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|Died||23 October 2017 (aged 83)|
|Alma mater||University of Cambridge|
|Known for||Geology of the Jurassic|
|Awards||1990 Lyell Medal of the Geological Society of London; Lapworth Medal of the Palaeontological Association; Leopold-von-Buch-Plakette, German Geological Society|
|Fields||Palaeontology and Stratigraphy|
|Institutions||University of Birmingham, Birmingham|
|Doctoral advisor||William Joscelyn Arkell|
Professor Anthony Hallam, aka Tony Hallam, (23 December 1933 – 23 October 2017) was a British geologist, palaeontologist and writer. His research interests concentrated on the Jurassic Period, with particular reference to stratigraphy, sea level changes and palaeontology. He was also interested in mass extinctions, especially the end Triassic event.
Born in Leicester and having attended local schools, Hallam won an exhibition to St John's College, Cambridge, graduating with a double first class degree in geology 1955. He remained at Cambridge University as researcher under the supervision of the late William Joscelyn Arkell, widely regarded as the expert on the Jurassic Period at that time. His thesis involved the study of the alternating limestone – shale rhythms of the Lower Jurassic of Southern England. He also published work on the evolution of Gryphaea, an extinct species of oyster. He was awarded a Ph.D. in 1959.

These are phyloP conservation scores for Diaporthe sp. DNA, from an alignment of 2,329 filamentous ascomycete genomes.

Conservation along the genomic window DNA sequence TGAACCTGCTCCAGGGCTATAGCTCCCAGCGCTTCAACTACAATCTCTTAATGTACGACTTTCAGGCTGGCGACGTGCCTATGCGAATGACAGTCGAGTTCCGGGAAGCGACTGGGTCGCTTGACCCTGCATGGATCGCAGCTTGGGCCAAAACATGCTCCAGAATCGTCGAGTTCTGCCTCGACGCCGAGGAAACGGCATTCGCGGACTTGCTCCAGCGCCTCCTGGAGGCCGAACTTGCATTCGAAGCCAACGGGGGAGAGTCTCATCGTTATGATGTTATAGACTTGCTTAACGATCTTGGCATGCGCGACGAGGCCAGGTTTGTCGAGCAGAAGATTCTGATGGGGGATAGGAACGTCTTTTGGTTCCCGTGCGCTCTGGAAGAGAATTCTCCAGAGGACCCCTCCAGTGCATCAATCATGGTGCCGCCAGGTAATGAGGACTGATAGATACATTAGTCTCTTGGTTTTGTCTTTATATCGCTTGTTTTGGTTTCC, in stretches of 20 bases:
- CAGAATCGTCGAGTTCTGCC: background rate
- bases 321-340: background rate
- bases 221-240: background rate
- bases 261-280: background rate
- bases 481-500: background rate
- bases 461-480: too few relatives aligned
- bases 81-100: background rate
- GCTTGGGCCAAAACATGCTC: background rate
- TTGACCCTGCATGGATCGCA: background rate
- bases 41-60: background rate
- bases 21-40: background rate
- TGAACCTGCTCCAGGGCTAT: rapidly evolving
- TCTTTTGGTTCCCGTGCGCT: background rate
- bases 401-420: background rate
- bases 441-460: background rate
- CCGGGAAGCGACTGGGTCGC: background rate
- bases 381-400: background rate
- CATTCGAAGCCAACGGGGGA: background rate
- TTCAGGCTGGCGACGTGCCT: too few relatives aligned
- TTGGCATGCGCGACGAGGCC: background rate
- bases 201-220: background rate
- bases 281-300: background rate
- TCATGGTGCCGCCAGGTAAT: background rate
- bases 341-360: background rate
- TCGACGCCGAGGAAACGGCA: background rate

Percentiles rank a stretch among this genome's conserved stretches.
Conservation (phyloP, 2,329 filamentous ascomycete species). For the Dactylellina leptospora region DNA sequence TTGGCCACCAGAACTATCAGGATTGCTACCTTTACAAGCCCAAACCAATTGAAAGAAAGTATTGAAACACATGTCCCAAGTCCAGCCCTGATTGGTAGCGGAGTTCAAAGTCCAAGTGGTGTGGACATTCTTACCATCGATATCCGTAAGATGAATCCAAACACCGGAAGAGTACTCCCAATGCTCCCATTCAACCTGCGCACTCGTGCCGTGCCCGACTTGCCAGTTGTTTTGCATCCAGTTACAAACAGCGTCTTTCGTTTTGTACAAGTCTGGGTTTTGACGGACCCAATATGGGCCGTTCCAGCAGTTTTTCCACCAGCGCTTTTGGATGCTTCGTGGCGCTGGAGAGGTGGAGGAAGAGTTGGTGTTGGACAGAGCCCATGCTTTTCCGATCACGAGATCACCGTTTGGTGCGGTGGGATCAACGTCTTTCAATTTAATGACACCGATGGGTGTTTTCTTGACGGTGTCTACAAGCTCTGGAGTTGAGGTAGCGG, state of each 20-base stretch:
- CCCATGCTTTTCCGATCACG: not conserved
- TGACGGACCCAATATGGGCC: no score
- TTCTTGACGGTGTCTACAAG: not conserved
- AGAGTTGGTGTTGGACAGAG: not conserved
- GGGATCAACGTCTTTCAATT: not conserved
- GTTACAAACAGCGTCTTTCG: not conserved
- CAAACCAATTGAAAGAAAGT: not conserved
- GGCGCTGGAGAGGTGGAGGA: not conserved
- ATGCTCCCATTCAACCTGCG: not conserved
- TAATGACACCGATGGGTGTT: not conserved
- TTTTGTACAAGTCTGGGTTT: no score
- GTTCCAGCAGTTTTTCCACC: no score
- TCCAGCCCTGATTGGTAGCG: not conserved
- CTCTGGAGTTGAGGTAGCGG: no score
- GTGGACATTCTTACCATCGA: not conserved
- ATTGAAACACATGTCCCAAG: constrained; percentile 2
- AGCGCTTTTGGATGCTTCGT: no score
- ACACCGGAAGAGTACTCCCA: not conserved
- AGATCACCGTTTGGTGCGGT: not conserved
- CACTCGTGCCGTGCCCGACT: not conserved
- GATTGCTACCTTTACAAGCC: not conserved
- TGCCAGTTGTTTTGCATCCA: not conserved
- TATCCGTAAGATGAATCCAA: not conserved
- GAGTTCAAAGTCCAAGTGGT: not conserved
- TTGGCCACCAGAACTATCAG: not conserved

Following a period as lecturer at the University of Edinburgh (1958–67), Hallam moved to the University of Oxford as lecturer in geology. He was also a Fellow of New College, Oxford. It was during this time that he continued his research into the controversial evolution of Gryphaea, publishing several papers with the late Stephen Jay Gould.
Hallam was appointed Lapworth Professor of geology at the University of Birmingham in 1977. This prestigious chair was named in honour of Charles Lapworth, the first Professor of geology at that university. Following retirement in 1999, Hallam remained at Birmingham University as Professor Emeritus.
He directly supervised over 35 graduate research students, including Bruce Sellwood (1967–70) and Geoff Townson (1968–71).
He has written over 200 research papers and is the author or editor of more than twelve books, including Jurassic Environments, Great Geological Controversies and Catastrophes and Lesser Calamities: The Causes of Mass Extinctions.
Hallam was a very active researcher, undertaking fieldtrips and attending conferences well into retirement. In his spare time he enjoyed watching football, the arts, cinema and travel.